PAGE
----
Almost half of new mothers suffer from frightening thoughts or hallucinations – but two thirds of these hide how they feel for fear of being judged negatively or having their baby taken away, a study has found.
Intrusive thoughts – which include killing or harming their child – are still taboo among mums with just 37 per cent admitting to others how they feel.
The most common thought is a fear that ‘something dreadful’ will happen to the baby, with 62 per cent vividly feeling this.
A further 44 per cent were plagued by the belief their baby might die, while 13 per cent have imagined killing or harming their own child.
The study by parenting site ChannelMum.com also found one in 50 even believed their baby hated them while one per cent were convinced their mother-in-law was trying to take their baby.
A study has revealed that almost half of new mothers suffer from intrusive thoughts and hallucinations post pregnancy
Two in five (39 per cent) felt their child and partner would be ‘better off without them’ and 16 per cent considered suicide.
An additional 31 per cent admit to having an irrational fear that someone ‘will steal or harm my baby’, making it impossible for them to meet or talk to strangers.
Yet despite 43 per cent of mums suffering these extreme thoughts, 65 per cent of those were never told pregnancy and parenthood could affect their mental health.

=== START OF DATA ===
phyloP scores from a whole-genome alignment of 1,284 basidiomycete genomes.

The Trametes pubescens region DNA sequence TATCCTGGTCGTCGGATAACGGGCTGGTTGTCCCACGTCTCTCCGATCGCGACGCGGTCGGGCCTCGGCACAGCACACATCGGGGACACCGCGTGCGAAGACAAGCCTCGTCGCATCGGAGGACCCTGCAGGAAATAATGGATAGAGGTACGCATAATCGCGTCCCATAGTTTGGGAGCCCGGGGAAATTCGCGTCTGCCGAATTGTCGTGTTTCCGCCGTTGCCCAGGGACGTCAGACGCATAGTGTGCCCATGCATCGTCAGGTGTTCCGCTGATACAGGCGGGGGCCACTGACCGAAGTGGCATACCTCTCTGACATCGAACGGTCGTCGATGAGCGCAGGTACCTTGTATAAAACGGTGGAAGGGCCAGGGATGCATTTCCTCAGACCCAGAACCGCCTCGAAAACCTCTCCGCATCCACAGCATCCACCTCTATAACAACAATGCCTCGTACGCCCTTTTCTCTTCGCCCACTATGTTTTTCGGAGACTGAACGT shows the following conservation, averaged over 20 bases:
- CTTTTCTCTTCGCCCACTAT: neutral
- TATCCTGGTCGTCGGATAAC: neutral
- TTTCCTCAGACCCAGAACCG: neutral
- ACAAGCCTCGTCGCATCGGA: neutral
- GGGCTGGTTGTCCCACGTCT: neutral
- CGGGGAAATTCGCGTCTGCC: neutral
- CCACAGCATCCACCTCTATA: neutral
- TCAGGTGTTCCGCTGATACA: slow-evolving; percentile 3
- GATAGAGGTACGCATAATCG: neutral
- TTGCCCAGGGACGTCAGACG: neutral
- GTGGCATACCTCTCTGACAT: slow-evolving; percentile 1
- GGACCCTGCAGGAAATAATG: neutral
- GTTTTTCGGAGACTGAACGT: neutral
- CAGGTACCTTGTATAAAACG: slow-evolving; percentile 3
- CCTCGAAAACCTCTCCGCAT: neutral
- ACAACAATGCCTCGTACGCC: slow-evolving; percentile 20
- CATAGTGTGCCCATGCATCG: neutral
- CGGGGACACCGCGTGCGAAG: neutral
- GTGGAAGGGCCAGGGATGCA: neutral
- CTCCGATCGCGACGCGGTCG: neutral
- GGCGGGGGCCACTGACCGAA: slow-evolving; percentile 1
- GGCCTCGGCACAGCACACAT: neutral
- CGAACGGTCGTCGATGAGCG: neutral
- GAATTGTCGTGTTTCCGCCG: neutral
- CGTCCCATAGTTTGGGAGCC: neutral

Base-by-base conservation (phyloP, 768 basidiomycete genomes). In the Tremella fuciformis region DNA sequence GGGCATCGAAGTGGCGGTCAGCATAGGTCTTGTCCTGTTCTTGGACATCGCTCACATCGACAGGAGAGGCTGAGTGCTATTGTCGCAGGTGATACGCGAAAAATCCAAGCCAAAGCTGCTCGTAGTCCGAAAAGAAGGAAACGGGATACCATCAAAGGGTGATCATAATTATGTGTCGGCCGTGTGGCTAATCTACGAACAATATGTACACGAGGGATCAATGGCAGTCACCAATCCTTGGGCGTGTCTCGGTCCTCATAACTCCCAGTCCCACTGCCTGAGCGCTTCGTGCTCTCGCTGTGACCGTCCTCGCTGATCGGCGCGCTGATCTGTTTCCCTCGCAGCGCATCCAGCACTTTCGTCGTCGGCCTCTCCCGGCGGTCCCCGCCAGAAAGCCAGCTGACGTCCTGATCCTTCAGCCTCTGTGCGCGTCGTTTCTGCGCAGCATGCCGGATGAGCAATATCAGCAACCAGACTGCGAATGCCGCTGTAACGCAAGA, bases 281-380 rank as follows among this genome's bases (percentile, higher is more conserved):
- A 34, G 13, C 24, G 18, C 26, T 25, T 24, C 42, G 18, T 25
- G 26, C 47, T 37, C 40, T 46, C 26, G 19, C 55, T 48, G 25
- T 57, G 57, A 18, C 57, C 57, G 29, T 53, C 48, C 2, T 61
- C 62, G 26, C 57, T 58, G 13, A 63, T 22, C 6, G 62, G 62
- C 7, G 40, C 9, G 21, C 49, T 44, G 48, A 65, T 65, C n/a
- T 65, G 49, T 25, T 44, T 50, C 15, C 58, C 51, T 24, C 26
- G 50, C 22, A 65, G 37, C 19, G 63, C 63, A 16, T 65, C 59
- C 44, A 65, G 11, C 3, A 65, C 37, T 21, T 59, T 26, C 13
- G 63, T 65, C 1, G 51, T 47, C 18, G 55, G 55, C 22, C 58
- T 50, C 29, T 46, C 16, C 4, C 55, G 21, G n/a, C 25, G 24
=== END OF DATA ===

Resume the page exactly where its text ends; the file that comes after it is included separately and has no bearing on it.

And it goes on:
As a result, one in five (19 per cent) feared they were ‘going mad’ when they fell ill.
Half (49 per cent) of the mums who suffered were also scared of being ‘judged negatively’.
Some 43 per cent believed others will think they are a ‘bad parent’, while 26 per cent were ‘ashamed’ of being mentally ill.
The stigma is so great that a disturbing 17 per cent of mums who fall ill admitted they thought about self-harm to try to cope, with one in 20 going on to self-harm.
One of the biggest barriers to getting help is the fear your child will be taken into care.
Many are reluctant to divulge their feelings fearing that they may be judged or have their children taken away
One in five mums (19 per cent) who suffered mental illness after birth reported refusing to access help in case their child was taken away.
Official NHS figures show just ten to 15 per cent of mums experience serious mental health issues.
But as a result, some experts now believe there could be a ‘hidden epidemic’ of maternal mental illness, as 64 per cent of mums who fall ill never try to get a formal diagnosis so are missed by official figures.
Overall, the survey showed the most common mental health ailment suffered by new mums is anxiety, experienced by 68 per cent of women after birth, alongside 48 per cent who undergo insomnia due to worry.
A further 35 per cent battle Post Natal Depression, a third (33 per cent) become agoraphobic and 23 per cent are hit by panic attacks.
On average, women’s symptoms lasted three to six months, but 29 per cent felt mentally low for a year or longer.
Women were five times more likely to spot their own symptoms with 69 per cent realising themselves they were ill, compared to just 14 per cent whose partners detected they were unwell.
However, almost two in five mums who become ill (38 per cent) never tell anybody how they feel and just a third confide in their GP (33 per cent).
WHAT IS POSTPARTUM DEPRESSION?
Postpartum depression occurs after the birth of a baby.